I noticed plenty of other attractive Scandinavian women circulating the length of the great table, attentively satiating the Vikings’ needs so that no mead horn need run dry. Surprisingly many women, actually, considering that Norway is a nation famed for its supposed progressiveness, but I wasn’t about to complain; the abundant cleavage felt soothing on my tired eyes. My guide motioned towards a seat near the foot of Troll-Breath’s throne.

“Would you like a drink?” she inquired. I couldn’t tell if she was saying it flirtatiously or if it just seemed that way because of the particulars of her trade. Such is the mysterious nature of Viking Hooters girls.

“I guess,” I answered. What the hell kind of answer was that?

I blame my lack of enthusiasm on sensory overload. I was jet-lagged out of my mind, had apparently just encountered a real-life leprechaun, and was now being offered a drink by a centerfold-worthy beauty. But in actuality, I couldn’t agree with her offer more. What better pick-me-up could I ask for than a gigantic horn full of sweet, sweet mead? Plus, if I drank enough, maybe I’d sufficiently overcome my inhibitions and actually attempt to cavort with her or some of the other scantily clad womenfolk.

She vanished and reappeared a moment later bearing a large horn full of frothy mead that she set down with a delightful “Varsågod.” I looked from her to it, then back to her, and felt my loins quiver as she walked briskly away again.

I stole a glance at Troll-Breath in his throne beside me. A large man with long blond hair and a prominent amulet of Thor’s hammer hanging from his neck, he sat unmoving, looking down at me, his face unreadable. Intimidated, I gave a quick grin and turned back to my mead, but before I even had a chance to sample the brew, he suddenly cleared his throat and stood up. “Quiet down everyone. I have a few words I’d like to say.”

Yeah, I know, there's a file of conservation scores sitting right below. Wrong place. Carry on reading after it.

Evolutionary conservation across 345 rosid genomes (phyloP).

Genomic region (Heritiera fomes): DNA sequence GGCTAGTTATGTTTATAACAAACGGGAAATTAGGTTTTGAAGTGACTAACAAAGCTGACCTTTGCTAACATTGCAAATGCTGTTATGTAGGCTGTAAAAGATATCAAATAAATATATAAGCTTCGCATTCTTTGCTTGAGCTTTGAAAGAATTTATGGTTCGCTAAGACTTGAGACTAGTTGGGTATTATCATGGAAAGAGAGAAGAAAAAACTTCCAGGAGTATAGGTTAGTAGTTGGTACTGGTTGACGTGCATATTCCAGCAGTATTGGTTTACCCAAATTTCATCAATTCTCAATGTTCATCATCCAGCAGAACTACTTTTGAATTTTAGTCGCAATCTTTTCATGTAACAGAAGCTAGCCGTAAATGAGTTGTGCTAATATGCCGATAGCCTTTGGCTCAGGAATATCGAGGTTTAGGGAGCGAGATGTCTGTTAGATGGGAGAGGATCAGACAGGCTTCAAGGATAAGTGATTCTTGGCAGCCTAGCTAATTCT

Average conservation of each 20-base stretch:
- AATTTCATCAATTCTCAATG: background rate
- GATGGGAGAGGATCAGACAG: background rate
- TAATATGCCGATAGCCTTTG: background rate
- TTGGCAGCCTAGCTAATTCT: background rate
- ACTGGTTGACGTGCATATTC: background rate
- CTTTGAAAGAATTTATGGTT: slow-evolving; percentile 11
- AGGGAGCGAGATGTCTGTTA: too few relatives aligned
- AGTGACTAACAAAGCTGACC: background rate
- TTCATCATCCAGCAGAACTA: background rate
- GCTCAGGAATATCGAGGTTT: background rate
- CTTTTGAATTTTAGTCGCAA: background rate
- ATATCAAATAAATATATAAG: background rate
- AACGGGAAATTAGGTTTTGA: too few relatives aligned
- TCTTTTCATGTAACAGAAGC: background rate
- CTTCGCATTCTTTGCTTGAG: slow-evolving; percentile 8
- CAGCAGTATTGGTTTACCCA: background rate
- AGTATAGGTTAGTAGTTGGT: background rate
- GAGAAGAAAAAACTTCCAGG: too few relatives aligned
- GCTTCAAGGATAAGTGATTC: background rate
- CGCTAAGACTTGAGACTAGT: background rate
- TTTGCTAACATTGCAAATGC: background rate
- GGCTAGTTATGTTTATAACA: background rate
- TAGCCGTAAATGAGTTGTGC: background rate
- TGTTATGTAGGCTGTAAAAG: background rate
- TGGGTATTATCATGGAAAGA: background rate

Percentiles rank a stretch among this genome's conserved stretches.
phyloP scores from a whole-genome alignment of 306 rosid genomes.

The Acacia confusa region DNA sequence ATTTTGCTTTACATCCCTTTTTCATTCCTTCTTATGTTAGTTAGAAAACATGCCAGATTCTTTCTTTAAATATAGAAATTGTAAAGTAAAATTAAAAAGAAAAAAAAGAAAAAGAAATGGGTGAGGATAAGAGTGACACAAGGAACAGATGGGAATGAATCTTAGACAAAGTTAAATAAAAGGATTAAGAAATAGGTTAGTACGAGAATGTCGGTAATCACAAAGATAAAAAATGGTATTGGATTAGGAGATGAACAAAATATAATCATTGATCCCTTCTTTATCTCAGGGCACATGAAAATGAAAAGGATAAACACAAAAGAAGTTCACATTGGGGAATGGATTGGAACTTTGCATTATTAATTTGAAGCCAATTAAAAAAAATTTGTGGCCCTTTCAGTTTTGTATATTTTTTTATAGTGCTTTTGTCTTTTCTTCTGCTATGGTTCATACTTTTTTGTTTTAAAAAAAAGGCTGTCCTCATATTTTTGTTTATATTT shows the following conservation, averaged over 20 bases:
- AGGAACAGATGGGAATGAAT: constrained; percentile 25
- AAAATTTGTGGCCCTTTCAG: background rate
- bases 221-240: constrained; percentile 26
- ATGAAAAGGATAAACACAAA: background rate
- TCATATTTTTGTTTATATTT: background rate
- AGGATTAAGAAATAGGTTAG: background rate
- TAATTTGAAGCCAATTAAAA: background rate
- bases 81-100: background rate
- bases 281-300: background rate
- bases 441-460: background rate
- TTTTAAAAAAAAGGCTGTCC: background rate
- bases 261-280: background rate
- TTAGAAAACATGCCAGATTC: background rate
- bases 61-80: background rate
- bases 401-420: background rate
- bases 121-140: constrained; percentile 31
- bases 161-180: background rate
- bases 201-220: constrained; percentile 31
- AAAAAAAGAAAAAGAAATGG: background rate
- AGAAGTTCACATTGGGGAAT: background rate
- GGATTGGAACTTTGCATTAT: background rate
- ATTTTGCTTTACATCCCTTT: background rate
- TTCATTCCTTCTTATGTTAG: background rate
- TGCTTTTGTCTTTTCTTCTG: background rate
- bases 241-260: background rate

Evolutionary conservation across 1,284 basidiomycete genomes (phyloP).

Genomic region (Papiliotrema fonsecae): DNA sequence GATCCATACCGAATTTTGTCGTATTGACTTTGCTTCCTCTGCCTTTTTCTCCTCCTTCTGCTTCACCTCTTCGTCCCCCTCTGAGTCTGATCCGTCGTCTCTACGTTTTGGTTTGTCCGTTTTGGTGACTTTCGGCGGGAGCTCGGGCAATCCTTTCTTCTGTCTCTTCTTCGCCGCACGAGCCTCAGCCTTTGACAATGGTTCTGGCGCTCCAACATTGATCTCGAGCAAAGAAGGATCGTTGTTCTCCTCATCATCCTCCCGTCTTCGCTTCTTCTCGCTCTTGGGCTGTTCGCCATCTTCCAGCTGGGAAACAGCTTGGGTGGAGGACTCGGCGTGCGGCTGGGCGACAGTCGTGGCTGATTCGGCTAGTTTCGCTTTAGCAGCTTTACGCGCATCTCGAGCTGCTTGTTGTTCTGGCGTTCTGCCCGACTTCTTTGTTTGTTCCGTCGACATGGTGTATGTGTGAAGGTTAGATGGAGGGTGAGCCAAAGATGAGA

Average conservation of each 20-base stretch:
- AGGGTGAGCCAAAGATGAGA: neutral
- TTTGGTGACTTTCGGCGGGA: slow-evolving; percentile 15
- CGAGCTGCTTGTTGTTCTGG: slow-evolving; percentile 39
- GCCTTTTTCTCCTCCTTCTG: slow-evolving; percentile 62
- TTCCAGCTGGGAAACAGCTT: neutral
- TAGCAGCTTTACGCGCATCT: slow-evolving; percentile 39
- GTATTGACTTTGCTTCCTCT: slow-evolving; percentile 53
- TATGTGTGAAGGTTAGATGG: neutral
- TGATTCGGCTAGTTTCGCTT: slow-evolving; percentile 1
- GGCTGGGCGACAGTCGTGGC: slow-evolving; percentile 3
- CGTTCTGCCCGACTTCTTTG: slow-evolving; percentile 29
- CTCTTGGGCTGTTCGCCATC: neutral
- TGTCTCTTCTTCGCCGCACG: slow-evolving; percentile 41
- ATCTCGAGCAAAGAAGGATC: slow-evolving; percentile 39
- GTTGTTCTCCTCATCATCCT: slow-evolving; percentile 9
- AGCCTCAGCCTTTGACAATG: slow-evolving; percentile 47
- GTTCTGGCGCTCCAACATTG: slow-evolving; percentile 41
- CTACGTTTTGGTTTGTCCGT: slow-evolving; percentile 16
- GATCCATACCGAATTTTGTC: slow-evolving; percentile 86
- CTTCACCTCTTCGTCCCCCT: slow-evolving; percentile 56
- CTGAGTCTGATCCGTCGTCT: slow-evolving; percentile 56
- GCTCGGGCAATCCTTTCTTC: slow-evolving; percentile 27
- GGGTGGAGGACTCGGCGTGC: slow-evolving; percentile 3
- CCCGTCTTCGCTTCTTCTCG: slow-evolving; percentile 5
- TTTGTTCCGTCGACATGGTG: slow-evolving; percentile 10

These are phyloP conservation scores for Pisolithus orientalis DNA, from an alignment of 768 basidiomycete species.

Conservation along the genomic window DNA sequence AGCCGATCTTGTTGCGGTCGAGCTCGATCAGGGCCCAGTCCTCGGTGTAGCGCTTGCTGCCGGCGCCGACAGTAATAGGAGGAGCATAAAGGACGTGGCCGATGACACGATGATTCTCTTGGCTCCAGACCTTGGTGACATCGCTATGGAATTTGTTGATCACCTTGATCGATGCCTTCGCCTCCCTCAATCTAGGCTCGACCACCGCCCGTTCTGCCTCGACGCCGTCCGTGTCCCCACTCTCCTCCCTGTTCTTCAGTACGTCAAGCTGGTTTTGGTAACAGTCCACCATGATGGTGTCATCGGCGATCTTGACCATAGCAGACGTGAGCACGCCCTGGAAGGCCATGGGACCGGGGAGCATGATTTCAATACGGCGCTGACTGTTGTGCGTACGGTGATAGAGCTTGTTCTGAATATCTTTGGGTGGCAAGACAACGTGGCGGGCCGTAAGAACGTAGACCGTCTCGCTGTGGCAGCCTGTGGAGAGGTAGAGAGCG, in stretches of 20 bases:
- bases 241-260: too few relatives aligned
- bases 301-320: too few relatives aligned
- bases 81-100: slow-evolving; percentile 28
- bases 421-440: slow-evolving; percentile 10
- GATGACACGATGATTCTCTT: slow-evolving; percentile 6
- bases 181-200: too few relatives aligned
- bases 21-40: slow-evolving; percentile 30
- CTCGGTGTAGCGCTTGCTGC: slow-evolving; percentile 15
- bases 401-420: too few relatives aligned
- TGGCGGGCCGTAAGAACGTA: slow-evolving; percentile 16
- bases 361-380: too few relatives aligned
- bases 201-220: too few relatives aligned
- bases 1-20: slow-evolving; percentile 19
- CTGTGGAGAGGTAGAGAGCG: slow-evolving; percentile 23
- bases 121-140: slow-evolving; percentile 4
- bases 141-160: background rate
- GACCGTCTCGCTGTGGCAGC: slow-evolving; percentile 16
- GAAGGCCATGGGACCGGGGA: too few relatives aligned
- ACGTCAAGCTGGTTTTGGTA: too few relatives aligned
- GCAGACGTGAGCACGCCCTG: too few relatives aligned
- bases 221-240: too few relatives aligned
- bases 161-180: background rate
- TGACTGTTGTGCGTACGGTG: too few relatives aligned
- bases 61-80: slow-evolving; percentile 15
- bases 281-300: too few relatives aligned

The stillness was immediate. Troll-Breath surveyed the hushed crowd and began, “A few years ago we had the honor of making a little history together. Most of you know how it started, but not all of you.” His eyes darted downward at me as he said this. “I was having a piss-poor week, what with that fucking bitch of an ex-girlfriend and the ridiculous problems I was having with my Volvo, and then, to top it all off, I had just found out that one of my best friends was quitting whaling so he could move to Denmark and go back to school. So there I was, already in this fucking bad mood on account of that whole mess when that goddamned nose hair started tickling my nostril just a few days after we hit the whale-road. And it wouldn’t stop. I couldn’t manage to actually pluck it out with my fingers and I didn’t have any tweezers onboard. The fucking thing was driving me closer and closer to normal, spontaneous, berserker-rage, but then something just snapped inside my head in a way I hadn’t experienced before.

“Thoughts about everything that was wrong with my life just hit me all once. Sure, I’d had bad days at times, thinking about stuff, everyone does, because, you know, sometimes everything in life just seems so stupid and pointless. I mean, look at us especially. As whalers, most people in the world totally fucking hated us even though they didn’t even know a damn thing about us. They only knew that we legally killed whales for a living. But, still, it’s stuff like that that gets you thinking about whether or not your life has any purpose to it. Don’t get me wrong, though; I’m not saying that I wished I’d never gotten into whaling. I’ve always thrilled in the hunt of the whale, it’s just that there were times, like when we’d be flensing the blubber, that I’d be wondering if that was really all I wanted to do for the rest of my life.